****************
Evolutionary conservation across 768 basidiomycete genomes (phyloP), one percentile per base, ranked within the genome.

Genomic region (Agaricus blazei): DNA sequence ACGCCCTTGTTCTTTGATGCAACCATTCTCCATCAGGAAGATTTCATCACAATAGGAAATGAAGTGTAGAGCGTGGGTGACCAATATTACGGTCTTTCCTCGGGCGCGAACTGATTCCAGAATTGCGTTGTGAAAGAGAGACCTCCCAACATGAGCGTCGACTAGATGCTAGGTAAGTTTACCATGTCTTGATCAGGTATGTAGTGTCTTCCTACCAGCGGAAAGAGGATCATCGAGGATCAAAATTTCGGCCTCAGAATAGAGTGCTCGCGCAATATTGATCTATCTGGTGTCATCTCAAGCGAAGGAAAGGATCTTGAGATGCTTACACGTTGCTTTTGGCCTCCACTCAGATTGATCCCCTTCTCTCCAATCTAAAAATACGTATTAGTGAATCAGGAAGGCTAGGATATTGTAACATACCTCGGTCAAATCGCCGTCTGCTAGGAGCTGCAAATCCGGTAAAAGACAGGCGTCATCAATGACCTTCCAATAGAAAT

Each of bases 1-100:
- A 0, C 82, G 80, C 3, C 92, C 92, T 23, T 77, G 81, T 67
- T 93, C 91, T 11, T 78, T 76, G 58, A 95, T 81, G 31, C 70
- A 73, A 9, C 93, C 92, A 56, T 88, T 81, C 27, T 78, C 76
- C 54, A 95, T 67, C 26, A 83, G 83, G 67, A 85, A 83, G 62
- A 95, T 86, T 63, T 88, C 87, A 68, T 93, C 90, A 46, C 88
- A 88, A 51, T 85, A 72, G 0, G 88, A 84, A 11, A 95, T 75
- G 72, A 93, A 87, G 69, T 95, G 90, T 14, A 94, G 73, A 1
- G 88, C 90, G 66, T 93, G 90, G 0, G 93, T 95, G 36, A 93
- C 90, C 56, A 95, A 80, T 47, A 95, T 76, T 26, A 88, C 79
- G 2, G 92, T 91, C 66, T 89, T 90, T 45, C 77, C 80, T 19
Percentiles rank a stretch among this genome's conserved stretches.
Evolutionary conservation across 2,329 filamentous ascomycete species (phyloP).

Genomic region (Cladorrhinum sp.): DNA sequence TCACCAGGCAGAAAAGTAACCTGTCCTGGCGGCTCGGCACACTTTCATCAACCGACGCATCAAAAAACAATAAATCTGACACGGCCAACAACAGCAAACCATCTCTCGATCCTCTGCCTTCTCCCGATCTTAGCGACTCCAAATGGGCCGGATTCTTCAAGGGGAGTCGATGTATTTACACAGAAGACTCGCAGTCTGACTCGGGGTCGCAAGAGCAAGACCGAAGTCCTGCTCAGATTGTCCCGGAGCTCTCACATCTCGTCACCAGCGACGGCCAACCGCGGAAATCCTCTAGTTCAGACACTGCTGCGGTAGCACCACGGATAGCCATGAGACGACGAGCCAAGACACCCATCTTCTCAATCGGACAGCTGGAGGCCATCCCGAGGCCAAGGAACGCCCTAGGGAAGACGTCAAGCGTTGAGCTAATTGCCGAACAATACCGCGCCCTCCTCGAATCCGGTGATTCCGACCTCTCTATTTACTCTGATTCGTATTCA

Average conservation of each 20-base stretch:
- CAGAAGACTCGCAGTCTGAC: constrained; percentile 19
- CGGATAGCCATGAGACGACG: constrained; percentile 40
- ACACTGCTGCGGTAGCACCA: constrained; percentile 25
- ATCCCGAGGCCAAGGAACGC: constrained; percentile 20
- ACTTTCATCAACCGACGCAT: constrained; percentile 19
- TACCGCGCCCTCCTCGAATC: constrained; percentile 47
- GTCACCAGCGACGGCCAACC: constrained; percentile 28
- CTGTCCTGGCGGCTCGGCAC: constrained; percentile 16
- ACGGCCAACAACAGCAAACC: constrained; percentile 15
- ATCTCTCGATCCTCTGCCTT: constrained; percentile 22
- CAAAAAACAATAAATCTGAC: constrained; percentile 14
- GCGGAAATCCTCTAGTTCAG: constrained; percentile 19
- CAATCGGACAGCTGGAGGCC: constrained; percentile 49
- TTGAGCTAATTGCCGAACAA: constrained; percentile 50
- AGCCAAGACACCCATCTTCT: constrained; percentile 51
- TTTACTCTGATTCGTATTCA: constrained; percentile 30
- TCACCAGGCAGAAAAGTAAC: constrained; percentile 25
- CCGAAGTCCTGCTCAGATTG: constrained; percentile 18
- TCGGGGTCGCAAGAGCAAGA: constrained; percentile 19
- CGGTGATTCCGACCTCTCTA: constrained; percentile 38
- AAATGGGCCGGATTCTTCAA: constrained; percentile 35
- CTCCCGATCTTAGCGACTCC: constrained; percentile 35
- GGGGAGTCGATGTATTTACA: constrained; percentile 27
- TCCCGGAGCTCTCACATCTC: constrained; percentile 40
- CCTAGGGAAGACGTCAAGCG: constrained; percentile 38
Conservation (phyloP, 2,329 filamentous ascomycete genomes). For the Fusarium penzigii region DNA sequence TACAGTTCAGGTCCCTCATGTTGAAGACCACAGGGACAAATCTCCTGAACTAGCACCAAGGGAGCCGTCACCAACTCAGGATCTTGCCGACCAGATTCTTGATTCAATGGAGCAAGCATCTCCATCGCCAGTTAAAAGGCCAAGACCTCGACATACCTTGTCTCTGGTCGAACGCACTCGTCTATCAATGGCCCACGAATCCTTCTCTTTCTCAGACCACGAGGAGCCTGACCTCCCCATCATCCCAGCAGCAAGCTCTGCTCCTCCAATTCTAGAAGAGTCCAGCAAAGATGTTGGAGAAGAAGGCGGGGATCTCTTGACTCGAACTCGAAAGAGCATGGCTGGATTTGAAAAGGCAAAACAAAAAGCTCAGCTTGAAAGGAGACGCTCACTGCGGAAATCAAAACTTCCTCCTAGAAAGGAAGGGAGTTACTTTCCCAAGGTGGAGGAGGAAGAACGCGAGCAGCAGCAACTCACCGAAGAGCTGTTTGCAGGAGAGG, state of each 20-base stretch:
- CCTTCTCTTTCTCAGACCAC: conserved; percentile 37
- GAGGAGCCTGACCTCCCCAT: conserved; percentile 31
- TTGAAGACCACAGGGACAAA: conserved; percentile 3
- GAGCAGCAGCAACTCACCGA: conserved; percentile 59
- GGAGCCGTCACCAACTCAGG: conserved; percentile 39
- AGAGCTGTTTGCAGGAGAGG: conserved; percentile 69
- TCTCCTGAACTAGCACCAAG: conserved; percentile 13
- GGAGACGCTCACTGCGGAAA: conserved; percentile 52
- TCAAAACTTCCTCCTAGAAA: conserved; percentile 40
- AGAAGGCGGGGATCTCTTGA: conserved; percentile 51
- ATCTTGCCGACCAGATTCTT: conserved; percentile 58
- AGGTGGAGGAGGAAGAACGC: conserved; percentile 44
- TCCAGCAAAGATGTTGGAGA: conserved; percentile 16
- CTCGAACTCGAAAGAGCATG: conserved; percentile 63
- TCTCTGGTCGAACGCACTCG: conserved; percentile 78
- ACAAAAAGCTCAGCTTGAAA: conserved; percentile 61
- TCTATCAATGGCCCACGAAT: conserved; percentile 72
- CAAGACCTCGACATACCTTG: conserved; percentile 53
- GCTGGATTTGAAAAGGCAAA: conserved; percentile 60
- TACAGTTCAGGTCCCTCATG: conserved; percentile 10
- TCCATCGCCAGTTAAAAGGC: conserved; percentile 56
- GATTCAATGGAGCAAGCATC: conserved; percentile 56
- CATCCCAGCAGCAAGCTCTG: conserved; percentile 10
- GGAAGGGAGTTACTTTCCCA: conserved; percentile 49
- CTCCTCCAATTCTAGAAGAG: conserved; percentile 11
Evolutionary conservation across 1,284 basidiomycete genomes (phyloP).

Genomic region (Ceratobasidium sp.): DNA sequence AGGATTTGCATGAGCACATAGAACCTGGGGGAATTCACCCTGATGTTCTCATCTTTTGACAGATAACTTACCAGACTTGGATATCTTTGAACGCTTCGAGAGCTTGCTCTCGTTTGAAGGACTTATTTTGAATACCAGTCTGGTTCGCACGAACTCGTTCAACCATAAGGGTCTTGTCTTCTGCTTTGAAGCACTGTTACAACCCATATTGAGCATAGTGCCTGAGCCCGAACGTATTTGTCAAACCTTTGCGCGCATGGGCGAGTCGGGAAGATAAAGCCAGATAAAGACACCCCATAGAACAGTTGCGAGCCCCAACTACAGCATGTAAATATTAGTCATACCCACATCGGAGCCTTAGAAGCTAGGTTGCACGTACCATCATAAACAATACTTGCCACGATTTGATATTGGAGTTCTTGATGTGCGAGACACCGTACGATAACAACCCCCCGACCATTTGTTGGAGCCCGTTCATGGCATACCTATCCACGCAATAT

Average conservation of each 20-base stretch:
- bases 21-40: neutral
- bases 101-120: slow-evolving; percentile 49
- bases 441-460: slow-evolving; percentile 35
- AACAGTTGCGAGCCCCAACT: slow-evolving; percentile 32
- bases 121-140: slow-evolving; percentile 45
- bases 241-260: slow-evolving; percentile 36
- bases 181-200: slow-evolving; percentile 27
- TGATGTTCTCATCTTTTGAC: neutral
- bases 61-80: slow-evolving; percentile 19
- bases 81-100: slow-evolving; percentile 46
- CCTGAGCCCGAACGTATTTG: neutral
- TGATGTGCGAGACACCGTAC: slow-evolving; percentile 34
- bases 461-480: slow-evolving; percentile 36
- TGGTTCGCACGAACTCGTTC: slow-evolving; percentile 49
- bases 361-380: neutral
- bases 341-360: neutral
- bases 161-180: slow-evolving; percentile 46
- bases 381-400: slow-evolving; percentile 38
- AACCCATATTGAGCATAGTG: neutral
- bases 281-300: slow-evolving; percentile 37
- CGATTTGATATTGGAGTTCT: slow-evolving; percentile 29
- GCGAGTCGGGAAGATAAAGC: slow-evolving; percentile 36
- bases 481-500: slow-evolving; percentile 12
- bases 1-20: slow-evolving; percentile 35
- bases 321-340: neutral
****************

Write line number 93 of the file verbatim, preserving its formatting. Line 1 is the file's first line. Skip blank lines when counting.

- GCGAGTCGGGAAGATAAAGC: slow-evolving; percentile 36